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Chariot of the Sun: A Weather Folklore

The ancient Greeks believed the Sun traveled across the sky in a flaming chariot pulled by four fiery, winged horses. Learn more!

Long before modern science began to understand the processes that create our weather, people made up their own explanations. Many of these accounts were fantastic in nature, with evil or benevolent gods, monsters, and spirits controlling the elements. In this series, we’ll explore some of these ancient myths and share the science behind them.

The Sun is such a pervasive, and important, part of life on Earth, that most ancient civilizations’ religious lives included a Sun god or goddess. The ancient Greeks were no different.

The Greek Legend of the Sun

Like most other solar deities, their Sun god, Helios, was described as handsome and charming. He wore a magnificent shining crown upon his head and drove a chariot pulled by four fiery winged steeds—Pyrois, Aeos, Aethon, and Phlegon—across the sky, from east to west, each day, shining his light upon the people of Earth.

At night, he descended into the bowl of a golden cup below the ocean in the western land of the Hesperides and was carried home to his golden palace, east of the River Okeanos, to rest before beginning his journey again in the morning.

Numerous myths and legends surround Helios, who was sometimes conflated with Apollo, one of Greece’s most popular and beloved gods. In Homer’s Odyssey, the gods kill Odysseus’ crew to punish them for eating cattle that belong to Helios. In another myth, Helios’ own son, Phaeton, is killed by the god Zeus after Helios allows the boy to drive his chariot, and Phaeton loses control, scorching the Earth (but that’s a myth for another time).

Like solar deities themselves, the imagery of the Sun being conveyed across the sky by a chariot or boat was common to many ancient cultures, and it’s easy to understand why. If you’re working from the assumption that the Earth is a static, fixed entity — which is how most people understood the Earth for most of human history — then it appears that the Sun does, in fact, move across the sky each day, making a journey from east to west, where it sinks below the ground (or the ocean, depending on your vantage point) to rest.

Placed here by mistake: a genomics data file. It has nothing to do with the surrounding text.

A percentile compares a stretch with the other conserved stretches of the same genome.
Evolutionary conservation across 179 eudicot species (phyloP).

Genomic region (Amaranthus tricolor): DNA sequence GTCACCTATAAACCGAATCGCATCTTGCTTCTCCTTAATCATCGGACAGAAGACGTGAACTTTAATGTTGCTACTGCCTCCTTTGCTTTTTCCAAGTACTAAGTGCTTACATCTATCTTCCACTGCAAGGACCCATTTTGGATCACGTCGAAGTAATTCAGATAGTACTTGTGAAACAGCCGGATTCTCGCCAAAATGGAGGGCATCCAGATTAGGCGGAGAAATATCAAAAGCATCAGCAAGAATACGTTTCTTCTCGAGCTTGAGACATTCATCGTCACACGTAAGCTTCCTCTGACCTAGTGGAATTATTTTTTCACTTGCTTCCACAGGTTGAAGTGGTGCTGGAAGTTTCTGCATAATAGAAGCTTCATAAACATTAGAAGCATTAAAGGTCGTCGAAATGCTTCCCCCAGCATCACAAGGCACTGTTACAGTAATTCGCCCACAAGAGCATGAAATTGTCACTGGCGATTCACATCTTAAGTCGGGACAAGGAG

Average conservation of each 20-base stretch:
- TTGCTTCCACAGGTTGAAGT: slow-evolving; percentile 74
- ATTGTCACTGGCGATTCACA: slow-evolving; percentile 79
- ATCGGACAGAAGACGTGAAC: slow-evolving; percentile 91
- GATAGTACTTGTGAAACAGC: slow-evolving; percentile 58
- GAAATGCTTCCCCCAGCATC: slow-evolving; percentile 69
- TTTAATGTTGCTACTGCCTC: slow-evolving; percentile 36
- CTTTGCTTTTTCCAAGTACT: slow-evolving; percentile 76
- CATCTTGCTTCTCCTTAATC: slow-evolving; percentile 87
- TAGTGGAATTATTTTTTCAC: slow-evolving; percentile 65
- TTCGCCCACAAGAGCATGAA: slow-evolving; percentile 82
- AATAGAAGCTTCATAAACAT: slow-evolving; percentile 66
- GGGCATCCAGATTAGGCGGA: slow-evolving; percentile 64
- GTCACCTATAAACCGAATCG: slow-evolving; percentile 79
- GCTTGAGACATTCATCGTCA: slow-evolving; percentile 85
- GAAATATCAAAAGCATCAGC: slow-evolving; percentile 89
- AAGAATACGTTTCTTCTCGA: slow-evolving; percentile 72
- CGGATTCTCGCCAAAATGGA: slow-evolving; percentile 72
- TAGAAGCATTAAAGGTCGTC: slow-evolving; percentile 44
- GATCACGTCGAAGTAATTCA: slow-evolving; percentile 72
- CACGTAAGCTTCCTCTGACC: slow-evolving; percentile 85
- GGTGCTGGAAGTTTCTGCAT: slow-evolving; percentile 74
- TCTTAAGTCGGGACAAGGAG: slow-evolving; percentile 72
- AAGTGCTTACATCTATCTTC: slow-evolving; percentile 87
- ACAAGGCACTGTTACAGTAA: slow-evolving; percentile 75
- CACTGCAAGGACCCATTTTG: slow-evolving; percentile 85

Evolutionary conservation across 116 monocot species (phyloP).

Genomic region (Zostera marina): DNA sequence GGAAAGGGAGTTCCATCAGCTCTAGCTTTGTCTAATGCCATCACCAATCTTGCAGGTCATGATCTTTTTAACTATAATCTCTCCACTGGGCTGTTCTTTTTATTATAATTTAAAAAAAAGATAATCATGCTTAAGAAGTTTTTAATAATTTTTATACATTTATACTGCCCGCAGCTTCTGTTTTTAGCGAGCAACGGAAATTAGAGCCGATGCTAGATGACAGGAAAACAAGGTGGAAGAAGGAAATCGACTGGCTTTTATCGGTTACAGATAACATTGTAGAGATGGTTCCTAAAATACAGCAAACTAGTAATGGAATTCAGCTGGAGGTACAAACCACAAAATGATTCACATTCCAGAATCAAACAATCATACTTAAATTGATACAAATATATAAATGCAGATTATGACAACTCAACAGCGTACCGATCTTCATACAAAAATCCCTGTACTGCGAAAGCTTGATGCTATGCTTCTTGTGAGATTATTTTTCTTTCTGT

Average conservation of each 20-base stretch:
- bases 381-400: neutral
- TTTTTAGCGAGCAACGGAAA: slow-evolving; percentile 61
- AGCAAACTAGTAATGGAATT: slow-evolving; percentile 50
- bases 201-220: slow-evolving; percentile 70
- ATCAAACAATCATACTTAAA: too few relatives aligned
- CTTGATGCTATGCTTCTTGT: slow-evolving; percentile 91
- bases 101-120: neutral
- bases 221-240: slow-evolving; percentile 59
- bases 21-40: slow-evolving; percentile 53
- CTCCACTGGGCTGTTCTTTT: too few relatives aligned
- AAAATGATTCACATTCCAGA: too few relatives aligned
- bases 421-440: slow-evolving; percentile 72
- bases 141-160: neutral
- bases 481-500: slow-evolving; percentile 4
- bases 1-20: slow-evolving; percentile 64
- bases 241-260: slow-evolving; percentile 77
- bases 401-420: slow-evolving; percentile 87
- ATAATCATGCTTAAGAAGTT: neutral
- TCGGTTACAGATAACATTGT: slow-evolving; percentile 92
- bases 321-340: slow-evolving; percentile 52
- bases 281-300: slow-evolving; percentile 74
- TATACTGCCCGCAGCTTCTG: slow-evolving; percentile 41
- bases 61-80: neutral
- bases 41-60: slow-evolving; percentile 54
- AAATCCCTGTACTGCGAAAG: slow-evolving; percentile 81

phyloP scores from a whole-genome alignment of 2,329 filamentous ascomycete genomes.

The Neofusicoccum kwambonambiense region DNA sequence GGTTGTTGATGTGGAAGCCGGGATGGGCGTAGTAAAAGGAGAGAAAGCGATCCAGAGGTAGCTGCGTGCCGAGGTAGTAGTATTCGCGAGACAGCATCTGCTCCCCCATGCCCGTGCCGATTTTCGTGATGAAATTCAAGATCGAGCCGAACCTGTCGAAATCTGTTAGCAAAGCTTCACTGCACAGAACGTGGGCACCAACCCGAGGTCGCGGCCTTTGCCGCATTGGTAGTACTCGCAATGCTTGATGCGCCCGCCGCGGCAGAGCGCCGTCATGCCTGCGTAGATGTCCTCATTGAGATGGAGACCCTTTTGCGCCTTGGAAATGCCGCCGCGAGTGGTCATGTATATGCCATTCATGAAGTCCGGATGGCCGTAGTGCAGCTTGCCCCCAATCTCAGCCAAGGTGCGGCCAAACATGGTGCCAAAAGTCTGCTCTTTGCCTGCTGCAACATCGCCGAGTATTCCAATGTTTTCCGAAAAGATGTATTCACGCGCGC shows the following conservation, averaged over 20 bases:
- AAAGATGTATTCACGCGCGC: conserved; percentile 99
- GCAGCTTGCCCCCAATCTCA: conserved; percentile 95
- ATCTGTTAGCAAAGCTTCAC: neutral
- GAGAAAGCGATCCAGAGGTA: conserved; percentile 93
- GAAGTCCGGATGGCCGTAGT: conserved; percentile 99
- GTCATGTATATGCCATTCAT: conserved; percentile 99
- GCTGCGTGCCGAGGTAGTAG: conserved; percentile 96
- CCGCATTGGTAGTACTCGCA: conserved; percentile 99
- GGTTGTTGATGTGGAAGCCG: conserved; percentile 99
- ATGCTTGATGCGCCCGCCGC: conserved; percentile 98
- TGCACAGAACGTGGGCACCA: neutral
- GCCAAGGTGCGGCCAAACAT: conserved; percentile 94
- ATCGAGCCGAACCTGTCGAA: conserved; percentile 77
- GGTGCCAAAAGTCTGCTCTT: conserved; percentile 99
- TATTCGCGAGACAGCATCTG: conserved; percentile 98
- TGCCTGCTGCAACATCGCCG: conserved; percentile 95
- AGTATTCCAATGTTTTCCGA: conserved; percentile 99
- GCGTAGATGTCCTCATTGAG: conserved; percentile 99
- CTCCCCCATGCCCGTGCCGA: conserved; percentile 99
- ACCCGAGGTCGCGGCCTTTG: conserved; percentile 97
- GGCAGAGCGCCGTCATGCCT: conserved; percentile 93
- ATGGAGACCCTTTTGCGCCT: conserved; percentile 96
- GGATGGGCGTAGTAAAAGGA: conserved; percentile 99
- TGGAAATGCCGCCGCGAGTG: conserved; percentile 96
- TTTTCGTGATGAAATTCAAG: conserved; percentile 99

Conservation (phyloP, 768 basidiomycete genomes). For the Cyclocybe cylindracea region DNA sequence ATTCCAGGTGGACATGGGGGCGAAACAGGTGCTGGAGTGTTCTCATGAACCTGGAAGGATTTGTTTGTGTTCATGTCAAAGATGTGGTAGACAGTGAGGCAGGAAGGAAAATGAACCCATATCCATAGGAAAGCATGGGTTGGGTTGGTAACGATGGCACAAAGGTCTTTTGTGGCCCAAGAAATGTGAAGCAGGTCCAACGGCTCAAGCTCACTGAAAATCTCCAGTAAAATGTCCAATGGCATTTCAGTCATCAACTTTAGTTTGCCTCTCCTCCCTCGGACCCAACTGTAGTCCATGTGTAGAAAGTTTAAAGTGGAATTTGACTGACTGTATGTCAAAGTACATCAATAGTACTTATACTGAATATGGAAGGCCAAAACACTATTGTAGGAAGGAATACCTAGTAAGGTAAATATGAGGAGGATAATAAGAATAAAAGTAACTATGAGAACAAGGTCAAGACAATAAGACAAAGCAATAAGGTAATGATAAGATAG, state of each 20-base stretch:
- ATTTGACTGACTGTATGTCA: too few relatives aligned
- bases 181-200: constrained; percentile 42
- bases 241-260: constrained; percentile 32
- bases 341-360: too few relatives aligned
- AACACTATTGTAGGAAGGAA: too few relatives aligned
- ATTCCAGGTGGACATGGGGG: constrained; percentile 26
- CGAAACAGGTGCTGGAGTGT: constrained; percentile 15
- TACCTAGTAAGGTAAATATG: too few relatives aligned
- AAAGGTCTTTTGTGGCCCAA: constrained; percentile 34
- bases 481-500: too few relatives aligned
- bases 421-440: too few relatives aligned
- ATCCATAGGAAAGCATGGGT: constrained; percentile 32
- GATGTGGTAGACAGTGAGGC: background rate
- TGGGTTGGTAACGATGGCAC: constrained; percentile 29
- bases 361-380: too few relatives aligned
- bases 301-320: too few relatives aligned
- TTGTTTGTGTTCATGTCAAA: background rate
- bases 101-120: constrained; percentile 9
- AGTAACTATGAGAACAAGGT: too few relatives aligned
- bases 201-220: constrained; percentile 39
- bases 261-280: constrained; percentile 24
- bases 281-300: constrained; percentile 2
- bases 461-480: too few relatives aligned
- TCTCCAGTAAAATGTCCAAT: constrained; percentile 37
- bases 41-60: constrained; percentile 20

Today, we know that the Earth is not a solid lynchpin that all of the other objects in space revolve around. Though it may not feel like it from where we stand, the Earth is actually hurtling through space at the breakneck speed of 67,062 miles per hour! And while the Sun is also moving, revolving its way around the Milky Way, we are moving with it, so from our perspective, the Sun stands still. All the while, the Earth is also spinning on its axis, one full rotation every 24 hours. It is the Earth’s rotation that causes the apparent movement of the Sun across the sky. As the Earth turns, different areas of the globe directly face the Sun’s light at different times. When our little slice of the world is pointing directly at the Sun, it’s noon in our part of the world. When we are pointed in the exact opposite direction, it’s midnight.

During the time of the ancient Greeks, however, most people believed in a geocentric, or Earth-centered, universe. Though the idea that the Earth and other planets revolved around the Sun was proposed as early the Third Century BC by Greek astronomer Aristarchus of Samos, this theory was widely disregarded. It wasn’t until the 16th Century that the Renaissance astronomer Nicolaus Copernicus was able to gain some credence for a heliocentric, or Sun-centered, model.

And so, naturally, the ancient Greeks pictured the radiant god Helios moving smoothly across the sky on the wheels of a great chariot to shine his brilliance on the mortals below.

Jaime McLeod is a longtime journalist who has written for a wide variety of newspapers, magazines, and websites, including MTV.com. She enjoys the outdoors, growing and eating organic food, and is interested in all aspects of natural wellness.

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Jack V. Smith

“Don’t knock the weather. If it didn’t change once in a while, nine out of ten people couldn’t start a conversation.”
Kin Hubbard (1868 – 1930)

Which is why I enjoy this site. It gives a different perspective to the conversation.

Thank you, Jaime McLeod. (is it pronounced “mc cloud”?)

Jack

Jaime McLeod

Hi Jack,
Yep, it’s pronounced “MacCloud.” You’ll often see it spelled that way, actually. It’s just an Americanization of the same ancestral name.

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